This session brought together campus leaders in inclusive education to share practical guidance on how you can create a positive classroom environment, helping students to feel as if they belong in your class, and that their success matters to you. What can you do - on a syllabus, on the first day, in the first few weeks - to create this sense among your students? How do you use the beginning of the semester to set the right tone?
This program, facilitated by Dr. Dyann Logwood (Assistant Professor of Women’s and Gender Studies) and Dr. Sadaf Ali (Professor of Digital Media and Journalism), intended to explore the intersections of race, class, and gender in order to better help BIPOC students navigate their unique challenges and build a sense of community among students and faculty outside of conventional spaces.
Jeffrey Bernstein and Ann Blakeslee held a three-part discussion series surrounding the book Small Teaching, 2nd ed., by James M. Lang. In this book, Lang delves into strategies of small change that can be used to enhance student learning experiences. Readers learned how to help students excel at retrieving knowledge from memory and make meaningful connections to course content, and how to build community and motivation in your classroom.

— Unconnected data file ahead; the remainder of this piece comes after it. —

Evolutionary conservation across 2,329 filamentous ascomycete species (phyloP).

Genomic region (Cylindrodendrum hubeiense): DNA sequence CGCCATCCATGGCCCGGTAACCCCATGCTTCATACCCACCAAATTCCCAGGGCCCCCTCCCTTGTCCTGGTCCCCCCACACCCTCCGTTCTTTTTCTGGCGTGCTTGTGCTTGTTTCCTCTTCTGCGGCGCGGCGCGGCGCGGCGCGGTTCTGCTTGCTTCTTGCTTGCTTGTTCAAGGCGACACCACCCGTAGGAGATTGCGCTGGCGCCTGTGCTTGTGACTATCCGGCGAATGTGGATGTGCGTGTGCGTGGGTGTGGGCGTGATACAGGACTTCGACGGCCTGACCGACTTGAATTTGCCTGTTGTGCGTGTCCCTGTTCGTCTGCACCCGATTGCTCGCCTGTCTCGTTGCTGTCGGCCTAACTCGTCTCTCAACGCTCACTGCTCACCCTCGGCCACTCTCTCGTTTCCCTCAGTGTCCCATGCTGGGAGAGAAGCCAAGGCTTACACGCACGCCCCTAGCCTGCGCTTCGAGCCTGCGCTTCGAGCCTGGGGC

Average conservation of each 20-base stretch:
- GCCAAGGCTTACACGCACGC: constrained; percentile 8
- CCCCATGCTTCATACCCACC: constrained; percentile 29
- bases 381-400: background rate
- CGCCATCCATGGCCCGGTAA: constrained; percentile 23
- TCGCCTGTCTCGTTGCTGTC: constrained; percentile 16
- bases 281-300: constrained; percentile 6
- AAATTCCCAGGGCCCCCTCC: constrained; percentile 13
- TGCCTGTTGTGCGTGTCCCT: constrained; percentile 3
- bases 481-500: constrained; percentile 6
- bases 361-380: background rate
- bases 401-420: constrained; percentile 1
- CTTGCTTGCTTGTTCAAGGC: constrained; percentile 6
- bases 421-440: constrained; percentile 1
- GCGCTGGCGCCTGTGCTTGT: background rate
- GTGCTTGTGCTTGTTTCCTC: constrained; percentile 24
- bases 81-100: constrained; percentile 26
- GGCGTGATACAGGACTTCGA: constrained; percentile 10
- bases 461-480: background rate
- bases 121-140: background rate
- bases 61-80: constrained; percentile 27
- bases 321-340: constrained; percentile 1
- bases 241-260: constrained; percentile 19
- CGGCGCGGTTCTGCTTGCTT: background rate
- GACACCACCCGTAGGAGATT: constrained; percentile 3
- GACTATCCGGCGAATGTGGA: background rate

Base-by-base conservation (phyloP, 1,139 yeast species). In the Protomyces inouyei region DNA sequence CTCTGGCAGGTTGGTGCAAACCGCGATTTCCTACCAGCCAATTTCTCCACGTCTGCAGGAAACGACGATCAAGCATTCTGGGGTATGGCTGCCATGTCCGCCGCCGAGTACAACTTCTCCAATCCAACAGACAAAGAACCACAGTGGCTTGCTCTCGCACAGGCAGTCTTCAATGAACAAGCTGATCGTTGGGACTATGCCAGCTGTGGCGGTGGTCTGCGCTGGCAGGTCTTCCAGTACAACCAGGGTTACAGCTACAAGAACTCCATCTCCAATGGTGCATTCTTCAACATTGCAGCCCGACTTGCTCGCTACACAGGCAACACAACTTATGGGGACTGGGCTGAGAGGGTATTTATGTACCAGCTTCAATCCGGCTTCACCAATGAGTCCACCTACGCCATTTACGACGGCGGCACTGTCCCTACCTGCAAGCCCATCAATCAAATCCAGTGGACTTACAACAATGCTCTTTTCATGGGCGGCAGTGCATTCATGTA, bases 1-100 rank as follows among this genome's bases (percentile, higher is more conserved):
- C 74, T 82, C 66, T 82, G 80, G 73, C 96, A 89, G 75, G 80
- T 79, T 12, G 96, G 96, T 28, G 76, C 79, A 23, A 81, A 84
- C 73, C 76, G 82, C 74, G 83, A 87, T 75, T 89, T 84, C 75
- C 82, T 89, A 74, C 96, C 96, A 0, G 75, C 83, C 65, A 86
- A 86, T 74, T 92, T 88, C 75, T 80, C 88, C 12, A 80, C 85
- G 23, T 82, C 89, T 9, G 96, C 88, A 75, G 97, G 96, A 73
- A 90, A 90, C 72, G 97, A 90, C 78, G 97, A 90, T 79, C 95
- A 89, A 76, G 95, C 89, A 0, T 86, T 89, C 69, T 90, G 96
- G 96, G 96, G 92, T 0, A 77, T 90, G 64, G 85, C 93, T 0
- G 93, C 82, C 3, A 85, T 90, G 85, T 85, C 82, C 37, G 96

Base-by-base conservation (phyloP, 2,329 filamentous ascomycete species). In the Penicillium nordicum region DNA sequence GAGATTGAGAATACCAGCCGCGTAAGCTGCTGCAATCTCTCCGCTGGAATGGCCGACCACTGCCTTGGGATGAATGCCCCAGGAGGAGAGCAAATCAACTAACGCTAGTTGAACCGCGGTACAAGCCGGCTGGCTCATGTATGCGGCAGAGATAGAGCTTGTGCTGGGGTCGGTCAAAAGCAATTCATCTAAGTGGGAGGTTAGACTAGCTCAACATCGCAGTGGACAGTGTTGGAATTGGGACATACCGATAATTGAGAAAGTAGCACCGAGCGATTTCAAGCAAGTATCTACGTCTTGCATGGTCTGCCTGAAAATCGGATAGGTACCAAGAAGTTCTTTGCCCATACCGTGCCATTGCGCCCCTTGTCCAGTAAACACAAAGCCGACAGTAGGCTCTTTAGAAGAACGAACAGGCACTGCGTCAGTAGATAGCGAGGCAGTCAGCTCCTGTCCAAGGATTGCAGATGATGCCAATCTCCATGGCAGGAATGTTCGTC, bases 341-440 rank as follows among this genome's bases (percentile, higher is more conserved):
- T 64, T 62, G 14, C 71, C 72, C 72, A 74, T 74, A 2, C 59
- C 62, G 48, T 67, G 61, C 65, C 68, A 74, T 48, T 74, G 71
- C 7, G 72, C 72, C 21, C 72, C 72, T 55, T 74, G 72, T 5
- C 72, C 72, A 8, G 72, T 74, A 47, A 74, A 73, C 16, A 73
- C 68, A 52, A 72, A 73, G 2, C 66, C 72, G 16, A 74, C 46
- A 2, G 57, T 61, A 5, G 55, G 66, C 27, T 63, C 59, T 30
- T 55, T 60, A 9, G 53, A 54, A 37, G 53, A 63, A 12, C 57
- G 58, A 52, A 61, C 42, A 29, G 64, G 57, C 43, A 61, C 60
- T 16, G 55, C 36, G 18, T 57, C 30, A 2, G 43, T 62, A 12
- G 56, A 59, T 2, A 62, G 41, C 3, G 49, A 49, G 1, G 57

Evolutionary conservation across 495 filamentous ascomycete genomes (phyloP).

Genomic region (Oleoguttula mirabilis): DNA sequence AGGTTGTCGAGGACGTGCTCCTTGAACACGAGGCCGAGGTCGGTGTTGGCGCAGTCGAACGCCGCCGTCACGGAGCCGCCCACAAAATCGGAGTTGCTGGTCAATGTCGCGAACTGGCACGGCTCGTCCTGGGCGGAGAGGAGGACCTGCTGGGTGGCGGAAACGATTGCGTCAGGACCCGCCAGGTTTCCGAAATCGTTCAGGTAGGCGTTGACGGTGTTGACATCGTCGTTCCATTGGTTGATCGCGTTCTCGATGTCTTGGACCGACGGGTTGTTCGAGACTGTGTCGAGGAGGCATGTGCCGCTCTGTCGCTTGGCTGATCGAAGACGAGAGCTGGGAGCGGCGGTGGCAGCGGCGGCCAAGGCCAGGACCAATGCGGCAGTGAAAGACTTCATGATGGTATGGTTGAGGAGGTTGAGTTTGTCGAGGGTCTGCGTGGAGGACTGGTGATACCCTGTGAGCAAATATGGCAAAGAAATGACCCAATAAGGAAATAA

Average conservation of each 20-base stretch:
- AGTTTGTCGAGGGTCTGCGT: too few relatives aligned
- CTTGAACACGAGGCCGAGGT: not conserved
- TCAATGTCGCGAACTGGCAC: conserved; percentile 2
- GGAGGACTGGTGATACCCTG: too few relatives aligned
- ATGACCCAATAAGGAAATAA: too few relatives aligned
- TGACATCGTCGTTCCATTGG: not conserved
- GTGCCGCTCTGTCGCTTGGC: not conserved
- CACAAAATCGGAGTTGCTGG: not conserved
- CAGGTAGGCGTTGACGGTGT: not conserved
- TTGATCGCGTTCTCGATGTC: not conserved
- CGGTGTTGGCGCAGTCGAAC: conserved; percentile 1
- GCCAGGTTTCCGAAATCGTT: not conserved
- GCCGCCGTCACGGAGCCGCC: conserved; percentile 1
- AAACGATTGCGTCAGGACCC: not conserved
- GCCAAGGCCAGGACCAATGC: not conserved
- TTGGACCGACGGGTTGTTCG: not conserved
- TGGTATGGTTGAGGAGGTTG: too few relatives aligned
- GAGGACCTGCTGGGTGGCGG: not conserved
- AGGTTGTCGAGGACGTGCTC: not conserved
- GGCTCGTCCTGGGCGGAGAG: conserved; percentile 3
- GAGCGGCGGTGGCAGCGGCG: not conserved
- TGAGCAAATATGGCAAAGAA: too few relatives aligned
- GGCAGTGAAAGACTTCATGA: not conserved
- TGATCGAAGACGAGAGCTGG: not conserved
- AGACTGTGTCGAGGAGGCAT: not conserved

Through this informational workshop series, participants heard several experts talk about the various types of Fulbright grants and how to navigate the application process through EMU, as well as personal success stories of recent EMU faculty Fulbright grantees.
Eastern Michigan University provides multiple resources to LGBTQIA+ students and community members. While these are extremely helpful, we also believe that faculty need to grow their knowledge on LGBTQ+ issues to make their classroom inclusive to all.We held three different workshops including LGBTQ+ 101, Infusing LGBTQ+ Issues and Content Across the Curriculum, and Faculty-Student Interactions.
ChatGPT continues to attract a great deal of attention in the world of higher education. Ann Blakeslee and Jeff Bernstein in this conversation, discussed how we can use ChatGPT in our classes and how it can lead us to revisit principles of good practice in creating assignments for our students. Ann and Jeff helped frame the issues, and heard from all of YOU on how we can all adapt pedagogically to this new development.